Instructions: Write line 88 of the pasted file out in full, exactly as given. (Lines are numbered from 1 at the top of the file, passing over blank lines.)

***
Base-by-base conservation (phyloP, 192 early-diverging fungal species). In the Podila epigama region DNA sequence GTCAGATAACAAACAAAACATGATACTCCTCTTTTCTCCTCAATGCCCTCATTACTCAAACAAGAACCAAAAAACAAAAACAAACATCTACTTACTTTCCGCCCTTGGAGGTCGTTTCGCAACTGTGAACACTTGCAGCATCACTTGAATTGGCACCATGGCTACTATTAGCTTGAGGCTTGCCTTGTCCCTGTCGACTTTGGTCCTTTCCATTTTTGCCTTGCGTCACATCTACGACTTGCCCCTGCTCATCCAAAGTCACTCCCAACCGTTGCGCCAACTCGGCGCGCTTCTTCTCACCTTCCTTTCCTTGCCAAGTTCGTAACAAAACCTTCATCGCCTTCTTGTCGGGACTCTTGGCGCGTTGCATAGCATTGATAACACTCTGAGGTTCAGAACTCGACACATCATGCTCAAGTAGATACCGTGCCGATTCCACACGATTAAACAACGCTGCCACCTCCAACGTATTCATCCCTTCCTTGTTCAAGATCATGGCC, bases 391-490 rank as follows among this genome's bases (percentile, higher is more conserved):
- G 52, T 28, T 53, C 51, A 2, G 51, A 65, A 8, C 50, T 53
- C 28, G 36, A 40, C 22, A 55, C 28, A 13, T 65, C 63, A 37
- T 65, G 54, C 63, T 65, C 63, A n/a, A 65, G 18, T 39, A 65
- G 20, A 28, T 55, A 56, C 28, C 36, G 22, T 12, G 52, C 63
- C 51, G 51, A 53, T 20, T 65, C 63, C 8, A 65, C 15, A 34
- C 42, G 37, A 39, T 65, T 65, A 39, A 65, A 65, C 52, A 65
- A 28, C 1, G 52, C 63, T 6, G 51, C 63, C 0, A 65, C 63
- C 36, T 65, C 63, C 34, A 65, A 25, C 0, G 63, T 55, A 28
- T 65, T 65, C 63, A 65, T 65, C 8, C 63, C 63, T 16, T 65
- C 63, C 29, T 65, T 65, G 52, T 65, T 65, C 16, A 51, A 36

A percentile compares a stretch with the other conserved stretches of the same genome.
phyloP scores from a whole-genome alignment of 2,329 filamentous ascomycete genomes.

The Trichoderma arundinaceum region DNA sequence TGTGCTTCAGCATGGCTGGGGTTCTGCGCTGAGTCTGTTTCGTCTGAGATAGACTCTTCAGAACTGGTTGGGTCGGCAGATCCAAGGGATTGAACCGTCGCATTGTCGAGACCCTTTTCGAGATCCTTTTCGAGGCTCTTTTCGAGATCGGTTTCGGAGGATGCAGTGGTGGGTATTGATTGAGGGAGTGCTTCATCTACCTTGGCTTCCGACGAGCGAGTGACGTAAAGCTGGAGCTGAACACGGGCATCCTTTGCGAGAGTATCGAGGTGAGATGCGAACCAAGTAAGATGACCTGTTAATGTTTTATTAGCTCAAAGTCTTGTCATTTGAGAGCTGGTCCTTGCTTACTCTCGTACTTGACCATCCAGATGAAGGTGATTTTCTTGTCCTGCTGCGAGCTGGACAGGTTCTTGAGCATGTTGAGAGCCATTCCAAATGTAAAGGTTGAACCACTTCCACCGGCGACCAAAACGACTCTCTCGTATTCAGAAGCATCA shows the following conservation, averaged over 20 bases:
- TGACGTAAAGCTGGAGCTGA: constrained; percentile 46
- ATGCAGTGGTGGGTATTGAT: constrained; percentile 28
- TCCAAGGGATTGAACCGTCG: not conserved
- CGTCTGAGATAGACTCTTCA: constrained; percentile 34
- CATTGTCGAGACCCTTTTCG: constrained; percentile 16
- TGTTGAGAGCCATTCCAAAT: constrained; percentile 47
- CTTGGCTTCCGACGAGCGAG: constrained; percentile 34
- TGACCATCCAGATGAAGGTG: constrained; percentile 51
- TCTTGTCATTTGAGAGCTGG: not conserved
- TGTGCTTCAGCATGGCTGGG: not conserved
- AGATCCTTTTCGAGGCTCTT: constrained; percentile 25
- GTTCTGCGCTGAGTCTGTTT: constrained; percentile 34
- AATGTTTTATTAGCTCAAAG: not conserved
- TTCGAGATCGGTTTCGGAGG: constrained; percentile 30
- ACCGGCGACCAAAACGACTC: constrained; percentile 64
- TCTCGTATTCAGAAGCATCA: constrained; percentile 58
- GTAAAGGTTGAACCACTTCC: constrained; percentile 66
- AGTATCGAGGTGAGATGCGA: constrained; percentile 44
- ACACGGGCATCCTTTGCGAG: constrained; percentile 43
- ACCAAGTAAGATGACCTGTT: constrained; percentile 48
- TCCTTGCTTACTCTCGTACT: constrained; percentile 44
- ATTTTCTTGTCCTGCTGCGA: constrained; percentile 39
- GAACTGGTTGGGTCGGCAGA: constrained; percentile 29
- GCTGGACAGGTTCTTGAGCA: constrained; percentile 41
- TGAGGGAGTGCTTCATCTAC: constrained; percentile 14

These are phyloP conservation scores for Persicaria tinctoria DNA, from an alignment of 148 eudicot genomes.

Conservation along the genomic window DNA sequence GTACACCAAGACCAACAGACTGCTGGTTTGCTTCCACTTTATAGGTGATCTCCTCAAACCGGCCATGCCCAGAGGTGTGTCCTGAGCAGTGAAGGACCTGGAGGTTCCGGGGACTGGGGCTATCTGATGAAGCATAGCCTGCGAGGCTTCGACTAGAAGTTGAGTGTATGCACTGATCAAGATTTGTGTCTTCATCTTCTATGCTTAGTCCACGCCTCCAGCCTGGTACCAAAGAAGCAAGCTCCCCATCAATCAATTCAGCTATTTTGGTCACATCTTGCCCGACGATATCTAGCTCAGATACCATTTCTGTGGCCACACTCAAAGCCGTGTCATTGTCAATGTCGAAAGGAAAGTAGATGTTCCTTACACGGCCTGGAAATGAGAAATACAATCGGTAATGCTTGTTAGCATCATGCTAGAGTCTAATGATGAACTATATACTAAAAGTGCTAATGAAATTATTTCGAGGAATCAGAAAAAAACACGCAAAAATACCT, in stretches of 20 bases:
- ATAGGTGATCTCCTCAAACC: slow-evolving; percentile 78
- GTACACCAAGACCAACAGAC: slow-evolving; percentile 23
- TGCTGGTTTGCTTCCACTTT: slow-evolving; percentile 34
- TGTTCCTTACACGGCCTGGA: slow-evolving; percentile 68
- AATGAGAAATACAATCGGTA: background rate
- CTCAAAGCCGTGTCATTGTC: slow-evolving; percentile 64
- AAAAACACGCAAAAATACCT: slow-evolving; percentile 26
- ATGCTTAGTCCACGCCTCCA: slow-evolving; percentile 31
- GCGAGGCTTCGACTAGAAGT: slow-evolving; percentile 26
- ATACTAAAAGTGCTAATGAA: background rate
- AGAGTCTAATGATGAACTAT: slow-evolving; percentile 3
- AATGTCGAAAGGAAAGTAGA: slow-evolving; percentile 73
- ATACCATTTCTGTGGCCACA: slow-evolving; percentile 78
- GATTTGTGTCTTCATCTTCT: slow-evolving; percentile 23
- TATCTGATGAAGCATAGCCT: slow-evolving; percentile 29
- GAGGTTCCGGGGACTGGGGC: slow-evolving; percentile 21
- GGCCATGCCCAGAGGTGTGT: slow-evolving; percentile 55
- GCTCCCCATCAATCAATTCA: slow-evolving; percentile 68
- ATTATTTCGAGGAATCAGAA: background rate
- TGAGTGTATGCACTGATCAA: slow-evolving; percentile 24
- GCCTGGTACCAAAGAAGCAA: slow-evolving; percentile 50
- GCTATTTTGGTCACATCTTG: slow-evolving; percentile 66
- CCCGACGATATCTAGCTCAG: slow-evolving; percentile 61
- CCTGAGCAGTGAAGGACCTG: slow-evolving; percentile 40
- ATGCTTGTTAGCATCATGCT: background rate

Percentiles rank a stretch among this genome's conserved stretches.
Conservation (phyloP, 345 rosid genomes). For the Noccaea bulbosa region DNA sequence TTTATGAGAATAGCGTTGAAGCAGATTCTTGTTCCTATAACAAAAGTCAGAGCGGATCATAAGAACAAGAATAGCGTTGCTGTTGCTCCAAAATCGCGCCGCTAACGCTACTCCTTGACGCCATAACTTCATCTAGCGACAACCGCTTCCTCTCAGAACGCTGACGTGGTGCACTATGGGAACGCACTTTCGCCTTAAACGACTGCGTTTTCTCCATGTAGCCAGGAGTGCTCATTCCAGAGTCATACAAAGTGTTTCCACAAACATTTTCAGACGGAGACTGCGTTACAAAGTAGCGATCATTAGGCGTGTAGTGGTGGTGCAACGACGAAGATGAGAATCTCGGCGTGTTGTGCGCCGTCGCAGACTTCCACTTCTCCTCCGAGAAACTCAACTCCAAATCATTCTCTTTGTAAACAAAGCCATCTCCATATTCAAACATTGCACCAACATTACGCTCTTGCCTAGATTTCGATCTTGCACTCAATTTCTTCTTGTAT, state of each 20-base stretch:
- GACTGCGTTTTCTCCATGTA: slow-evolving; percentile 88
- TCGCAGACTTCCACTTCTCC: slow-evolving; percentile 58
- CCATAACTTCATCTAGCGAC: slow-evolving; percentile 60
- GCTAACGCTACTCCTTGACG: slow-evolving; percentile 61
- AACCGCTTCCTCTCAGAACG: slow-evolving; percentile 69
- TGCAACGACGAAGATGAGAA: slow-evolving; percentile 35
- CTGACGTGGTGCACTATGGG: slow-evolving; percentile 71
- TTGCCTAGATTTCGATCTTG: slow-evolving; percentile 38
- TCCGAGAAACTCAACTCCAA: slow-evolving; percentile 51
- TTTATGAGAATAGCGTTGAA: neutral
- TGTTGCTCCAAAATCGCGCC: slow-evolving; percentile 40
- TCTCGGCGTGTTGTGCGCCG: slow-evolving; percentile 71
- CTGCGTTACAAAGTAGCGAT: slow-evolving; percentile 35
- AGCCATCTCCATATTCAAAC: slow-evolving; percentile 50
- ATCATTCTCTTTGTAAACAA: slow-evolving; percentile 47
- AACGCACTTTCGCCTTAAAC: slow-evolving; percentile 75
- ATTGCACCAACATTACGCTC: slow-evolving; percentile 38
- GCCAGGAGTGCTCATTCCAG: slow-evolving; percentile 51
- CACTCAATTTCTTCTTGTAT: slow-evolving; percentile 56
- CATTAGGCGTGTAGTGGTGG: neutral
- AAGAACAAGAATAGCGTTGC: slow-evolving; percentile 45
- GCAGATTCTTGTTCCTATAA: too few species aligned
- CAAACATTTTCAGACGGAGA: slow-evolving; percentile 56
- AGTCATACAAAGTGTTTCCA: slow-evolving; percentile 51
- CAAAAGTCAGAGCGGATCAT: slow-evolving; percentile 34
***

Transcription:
- CATTAGGCGTGTAGTGGTGG: neutral